Updated April 27, 2022 - 4:24 pm
WASHINGTON – Nevada Assembly Speaker Jason Frierson, D-Las Vegas, was confirmed by the Senate on a voice vote Wednesday to be the next U.S. attorney for the state.
Frierson was one of six U.S. attorneys and two U.S. marshals nominated by President Joe Biden but held up by Republican Sen. Tom Cotton of Arkansas over an unrelated disagreement.
Sens. Catherine Cortez Masto and Jacky Rosen, both Democrats, recommended Frierson to the White House last year.
“This position has been vacant for over a year, and I’m thrilled to celebrate his confirmation. I know he will get right to work keeping Nevadans safe,” Cortez Masto said in a statement.
Rosen, in a statement, said Frierson“is a dedicated Nevadan who will lead with integrity to serve the people of our state, protect public safety, and ensure justice is carried out.”
Biden nominated Frierson on Nov. 12 to serve as U.S. attorney, a post that has been filled by an acting top prosecutor for over a year.
A telephone call to Frierson seeking comment was not immediately returned.
Frierson would replace Nick Trutanich, who served as the last confirmed U.S. attorney following his appointment by President Donald Trump.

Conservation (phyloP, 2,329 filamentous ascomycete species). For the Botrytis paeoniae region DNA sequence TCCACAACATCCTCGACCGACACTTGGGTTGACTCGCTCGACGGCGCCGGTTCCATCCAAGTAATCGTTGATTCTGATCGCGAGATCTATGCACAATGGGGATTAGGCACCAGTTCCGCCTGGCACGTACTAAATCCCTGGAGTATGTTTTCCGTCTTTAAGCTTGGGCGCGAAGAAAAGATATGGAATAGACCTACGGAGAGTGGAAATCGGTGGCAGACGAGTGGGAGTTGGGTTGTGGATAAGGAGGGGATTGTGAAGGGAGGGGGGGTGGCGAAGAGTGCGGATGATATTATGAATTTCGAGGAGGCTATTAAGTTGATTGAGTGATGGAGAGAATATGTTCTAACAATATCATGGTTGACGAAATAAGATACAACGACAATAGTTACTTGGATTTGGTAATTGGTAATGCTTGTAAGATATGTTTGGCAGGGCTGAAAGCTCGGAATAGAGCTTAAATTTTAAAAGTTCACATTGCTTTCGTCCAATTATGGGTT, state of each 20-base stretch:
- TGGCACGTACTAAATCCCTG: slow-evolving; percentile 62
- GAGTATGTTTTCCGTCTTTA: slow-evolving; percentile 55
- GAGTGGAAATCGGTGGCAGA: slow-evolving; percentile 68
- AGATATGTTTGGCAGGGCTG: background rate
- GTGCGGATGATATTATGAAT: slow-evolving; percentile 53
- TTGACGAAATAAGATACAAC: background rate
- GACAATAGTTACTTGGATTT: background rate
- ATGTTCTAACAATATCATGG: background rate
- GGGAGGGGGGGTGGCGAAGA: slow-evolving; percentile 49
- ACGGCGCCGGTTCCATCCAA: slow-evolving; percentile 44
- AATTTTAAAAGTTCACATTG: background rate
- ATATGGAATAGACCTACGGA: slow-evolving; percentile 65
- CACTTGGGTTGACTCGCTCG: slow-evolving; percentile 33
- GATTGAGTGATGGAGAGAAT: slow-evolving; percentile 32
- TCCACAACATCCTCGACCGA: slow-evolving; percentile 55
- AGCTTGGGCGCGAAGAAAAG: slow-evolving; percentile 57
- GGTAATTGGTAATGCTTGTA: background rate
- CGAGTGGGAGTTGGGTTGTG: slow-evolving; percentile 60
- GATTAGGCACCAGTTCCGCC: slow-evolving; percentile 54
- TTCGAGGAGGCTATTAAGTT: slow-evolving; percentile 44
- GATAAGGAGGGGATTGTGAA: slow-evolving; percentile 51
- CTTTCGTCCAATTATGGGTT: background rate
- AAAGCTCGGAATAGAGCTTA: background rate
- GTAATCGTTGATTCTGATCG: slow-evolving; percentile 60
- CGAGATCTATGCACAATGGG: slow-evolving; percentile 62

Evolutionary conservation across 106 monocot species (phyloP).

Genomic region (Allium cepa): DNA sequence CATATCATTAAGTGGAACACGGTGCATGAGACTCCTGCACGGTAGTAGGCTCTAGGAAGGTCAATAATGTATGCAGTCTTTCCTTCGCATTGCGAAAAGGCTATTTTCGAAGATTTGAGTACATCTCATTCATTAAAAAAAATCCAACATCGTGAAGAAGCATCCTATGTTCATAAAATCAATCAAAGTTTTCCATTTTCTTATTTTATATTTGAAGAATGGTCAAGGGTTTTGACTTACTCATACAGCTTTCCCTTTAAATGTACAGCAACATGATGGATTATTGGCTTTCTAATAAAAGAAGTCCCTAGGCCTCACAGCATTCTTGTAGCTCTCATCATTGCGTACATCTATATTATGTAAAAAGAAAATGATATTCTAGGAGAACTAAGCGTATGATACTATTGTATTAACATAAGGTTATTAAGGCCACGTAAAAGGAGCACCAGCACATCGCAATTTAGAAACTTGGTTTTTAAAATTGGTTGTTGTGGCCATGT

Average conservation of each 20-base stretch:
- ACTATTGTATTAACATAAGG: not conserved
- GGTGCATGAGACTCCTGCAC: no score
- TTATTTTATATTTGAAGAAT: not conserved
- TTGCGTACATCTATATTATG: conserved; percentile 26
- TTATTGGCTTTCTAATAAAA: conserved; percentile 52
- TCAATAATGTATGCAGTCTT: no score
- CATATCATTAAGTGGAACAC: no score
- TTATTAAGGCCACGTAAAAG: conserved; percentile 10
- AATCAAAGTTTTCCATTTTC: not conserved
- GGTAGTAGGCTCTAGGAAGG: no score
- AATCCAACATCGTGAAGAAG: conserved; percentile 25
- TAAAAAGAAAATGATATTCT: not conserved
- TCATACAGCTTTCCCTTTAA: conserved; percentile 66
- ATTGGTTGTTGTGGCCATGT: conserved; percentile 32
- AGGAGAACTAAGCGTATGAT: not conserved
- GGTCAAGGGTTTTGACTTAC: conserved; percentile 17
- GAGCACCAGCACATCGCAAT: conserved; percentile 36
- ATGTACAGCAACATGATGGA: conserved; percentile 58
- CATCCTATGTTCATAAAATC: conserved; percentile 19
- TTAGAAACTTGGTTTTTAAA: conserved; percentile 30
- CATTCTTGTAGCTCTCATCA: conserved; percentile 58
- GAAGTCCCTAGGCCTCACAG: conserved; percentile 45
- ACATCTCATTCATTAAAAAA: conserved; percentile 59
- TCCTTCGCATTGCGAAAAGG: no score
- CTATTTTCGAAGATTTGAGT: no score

Cortez Masto and Rosen both took the Senate floor since his nomination to speak about Frierson’s qualifications to be the top federal prosecutor in Nevada.
Frierson has served as speaker since the 2017 session.
A Las Vegas Democrat, Frierson was an undergraduate at the University of Nevada, Reno, and received a law degree from the William S. Boyd School of Law at UNLV. He sailed through a Senate Judiciary Committee hearing last year.
His nomination was not controversial. Cotton’s objections centered on the Justice Department’s failure to inform him why it had not agreed to represent and defend four deputy U.S. marshals in an unrelated civil lawsuit filed after confrontations with protesters in Portland, Oregon.
The 93 U.S. attorneys prosecute federal crimes and represent the United States in civil cases in their respective districts. U.S. attorneys have traditionally been appointed by the president and require Senate confirmation.